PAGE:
Yesterday, former New York Fed President Bill Dudley wrote about recent repo market volatility in a Bloomberg Opinion piece. In the piece, Dudley proposes that reserves (deposits at the Fed) be excluded from leverage ratio calculations. Leverage ratios are capital measures that treat all assets as equally risky. For example, Treasury securities are treated as having the same risk as construction and land development loans. Dudley proposes that reserves be excluded, not as a way to address repo market volatility, but so that if the Fed conducts quantitative easing in the future, the resulting increase in reserves doesn’t reduce banks’ leverage ratios. Such a reduction could lead banks to cut back on lending, lessening the effectiveness of the quantitative easing. The Bank of England excluded reserves from bank leverage ratios for the same reason. (We actually disagree, but explaining why is beyond the scope of this post.)
Excluding reserves from the leverage ratio, however, would worsen the problems that led to repo market volatility. As we wrote in “Bank regulations and turmoil in repo markets,” while the proximate cause of the volatility was a supply-demand mismatch in repo markets, a key question raised by the episode is why banks were not willing to increase their reverse repos and decrease their reserves, equilibrating the mismatch in the repo market. If reserves are excluded from the leverage ratio and reverse repos were not, banks would be even more unwilling to substitute between the two because doing so would lower their leverage ratios.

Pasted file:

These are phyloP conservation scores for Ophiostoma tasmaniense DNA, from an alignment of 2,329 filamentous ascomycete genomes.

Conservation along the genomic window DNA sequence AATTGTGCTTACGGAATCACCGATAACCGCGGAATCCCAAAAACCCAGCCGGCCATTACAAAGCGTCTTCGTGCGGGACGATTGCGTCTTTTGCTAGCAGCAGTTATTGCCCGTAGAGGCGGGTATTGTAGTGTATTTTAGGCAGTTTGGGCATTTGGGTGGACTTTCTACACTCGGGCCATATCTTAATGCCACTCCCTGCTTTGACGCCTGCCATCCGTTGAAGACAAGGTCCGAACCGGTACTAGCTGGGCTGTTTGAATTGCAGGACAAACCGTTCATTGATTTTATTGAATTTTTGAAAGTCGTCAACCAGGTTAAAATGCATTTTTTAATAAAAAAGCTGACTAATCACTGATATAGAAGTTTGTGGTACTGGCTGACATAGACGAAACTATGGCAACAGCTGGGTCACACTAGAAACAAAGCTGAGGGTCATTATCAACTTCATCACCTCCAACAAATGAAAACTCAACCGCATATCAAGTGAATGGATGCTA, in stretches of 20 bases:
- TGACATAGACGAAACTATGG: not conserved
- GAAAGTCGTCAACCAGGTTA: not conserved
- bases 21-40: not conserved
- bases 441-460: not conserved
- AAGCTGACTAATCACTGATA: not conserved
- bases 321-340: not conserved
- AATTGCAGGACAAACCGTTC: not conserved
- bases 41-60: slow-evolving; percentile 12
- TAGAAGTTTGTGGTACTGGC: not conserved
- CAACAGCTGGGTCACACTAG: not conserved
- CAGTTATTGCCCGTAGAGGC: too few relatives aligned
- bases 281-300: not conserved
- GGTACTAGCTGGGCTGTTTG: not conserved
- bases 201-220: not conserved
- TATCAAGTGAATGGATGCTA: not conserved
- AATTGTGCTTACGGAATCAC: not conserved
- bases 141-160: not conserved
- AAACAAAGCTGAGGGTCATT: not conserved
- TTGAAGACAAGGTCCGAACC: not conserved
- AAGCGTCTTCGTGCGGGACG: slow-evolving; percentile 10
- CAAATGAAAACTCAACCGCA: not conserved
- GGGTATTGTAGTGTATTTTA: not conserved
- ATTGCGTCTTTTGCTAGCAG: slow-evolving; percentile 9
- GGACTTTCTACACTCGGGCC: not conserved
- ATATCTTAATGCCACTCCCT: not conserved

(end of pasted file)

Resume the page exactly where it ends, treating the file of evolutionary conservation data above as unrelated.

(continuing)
Disclaimer: The views expressed in this post are those of the author(s) and do not necessarily reflect the position of the Bank Policy Institute or its membership, and are not intended to be, and should not be construed as, legal advice of any kind.